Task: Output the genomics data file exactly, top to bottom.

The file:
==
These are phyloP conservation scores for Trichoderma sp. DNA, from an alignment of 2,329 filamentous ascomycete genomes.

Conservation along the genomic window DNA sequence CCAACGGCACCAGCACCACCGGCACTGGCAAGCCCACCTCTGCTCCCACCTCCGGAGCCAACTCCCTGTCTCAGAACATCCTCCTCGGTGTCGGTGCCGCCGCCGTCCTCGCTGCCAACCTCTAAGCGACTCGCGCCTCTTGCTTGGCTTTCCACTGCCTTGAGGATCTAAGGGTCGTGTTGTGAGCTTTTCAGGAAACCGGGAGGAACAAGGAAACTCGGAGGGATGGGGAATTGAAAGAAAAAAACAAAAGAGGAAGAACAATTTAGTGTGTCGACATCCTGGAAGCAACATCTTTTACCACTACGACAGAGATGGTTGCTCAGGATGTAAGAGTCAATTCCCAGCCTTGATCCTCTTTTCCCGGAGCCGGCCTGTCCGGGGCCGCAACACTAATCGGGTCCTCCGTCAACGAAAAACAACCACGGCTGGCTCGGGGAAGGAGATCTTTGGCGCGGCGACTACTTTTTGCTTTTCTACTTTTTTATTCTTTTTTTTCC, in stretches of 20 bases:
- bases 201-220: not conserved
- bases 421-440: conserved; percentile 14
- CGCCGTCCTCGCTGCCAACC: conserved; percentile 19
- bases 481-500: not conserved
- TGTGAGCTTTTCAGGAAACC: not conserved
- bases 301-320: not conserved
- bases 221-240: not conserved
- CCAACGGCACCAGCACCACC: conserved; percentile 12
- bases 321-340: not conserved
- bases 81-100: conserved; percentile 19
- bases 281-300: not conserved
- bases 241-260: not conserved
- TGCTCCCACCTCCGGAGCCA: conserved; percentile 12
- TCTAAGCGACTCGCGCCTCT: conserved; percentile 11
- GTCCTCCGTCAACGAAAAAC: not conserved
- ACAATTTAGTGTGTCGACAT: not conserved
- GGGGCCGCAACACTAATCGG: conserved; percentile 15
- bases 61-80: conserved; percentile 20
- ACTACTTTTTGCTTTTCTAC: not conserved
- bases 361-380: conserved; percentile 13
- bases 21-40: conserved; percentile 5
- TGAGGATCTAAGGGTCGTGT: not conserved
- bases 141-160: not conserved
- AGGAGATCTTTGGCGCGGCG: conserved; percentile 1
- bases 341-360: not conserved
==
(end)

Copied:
These are phyloP conservation scores for Trichoderma sp. DNA, from an alignment of 2,329 filamentous ascomycete genomes.

Conservation along the genomic window DNA sequence CCAACGGCACCAGCACCACCGGCACTGGCAAGCCCACCTCTGCTCCCACCTCCGGAGCCAACTCCCTGTCTCAGAACATCCTCCTCGGTGTCGGTGCCGCCGCCGTCCTCGCTGCCAACCTCTAAGCGACTCGCGCCTCTTGCTTGGCTTTCCACTGCCTTGAGGATCTAAGGGTCGTGTTGTGAGCTTTTCAGGAAACCGGGAGGAACAAGGAAACTCGGAGGGATGGGGAATTGAAAGAAAAAAACAAAAGAGGAAGAACAATTTAGTGTGTCGACATCCTGGAAGCAACATCTTTTACCACTACGACAGAGATGGTTGCTCAGGATGTAAGAGTCAATTCCCAGCCTTGATCCTCTTTTCCCGGAGCCGGCCTGTCCGGGGCCGCAACACTAATCGGGTCCTCCGTCAACGAAAAACAACCACGGCTGGCTCGGGGAAGGAGATCTTTGGCGCGGCGACTACTTTTTGCTTTTCTACTTTTTTATTCTTTTTTTTCC, in stretches of 20 bases:
- bases 201-220: not conserved
- bases 421-440: conserved; percentile 14
- CGCCGTCCTCGCTGCCAACC: conserved; percentile 19
- bases 481-500: not conserved
- TGTGAGCTTTTCAGGAAACC: not conserved
- bases 301-320: not conserved
- bases 221-240: not conserved
- CCAACGGCACCAGCACCACC: conserved; percentile 12
- bases 321-340: not conserved
- bases 81-100: conserved; percentile 19
- bases 281-300: not conserved
- bases 241-260: not conserved
- TGCTCCCACCTCCGGAGCCA: conserved; percentile 12
- TCTAAGCGACTCGCGCCTCT: conserved; percentile 11
- GTCCTCCGTCAACGAAAAAC: not conserved
- ACAATTTAGTGTGTCGACAT: not conserved
- GGGGCCGCAACACTAATCGG: conserved; percentile 15
- bases 61-80: conserved; percentile 20
- ACTACTTTTTGCTTTTCTAC: not conserved
- bases 361-380: conserved; percentile 13
- bases 21-40: conserved; percentile 5
- TGAGGATCTAAGGGTCGTGT: not conserved
- bases 141-160: not conserved
- AGGAGATCTTTGGCGCGGCG: conserved; percentile 1
- bases 341-360: not conserved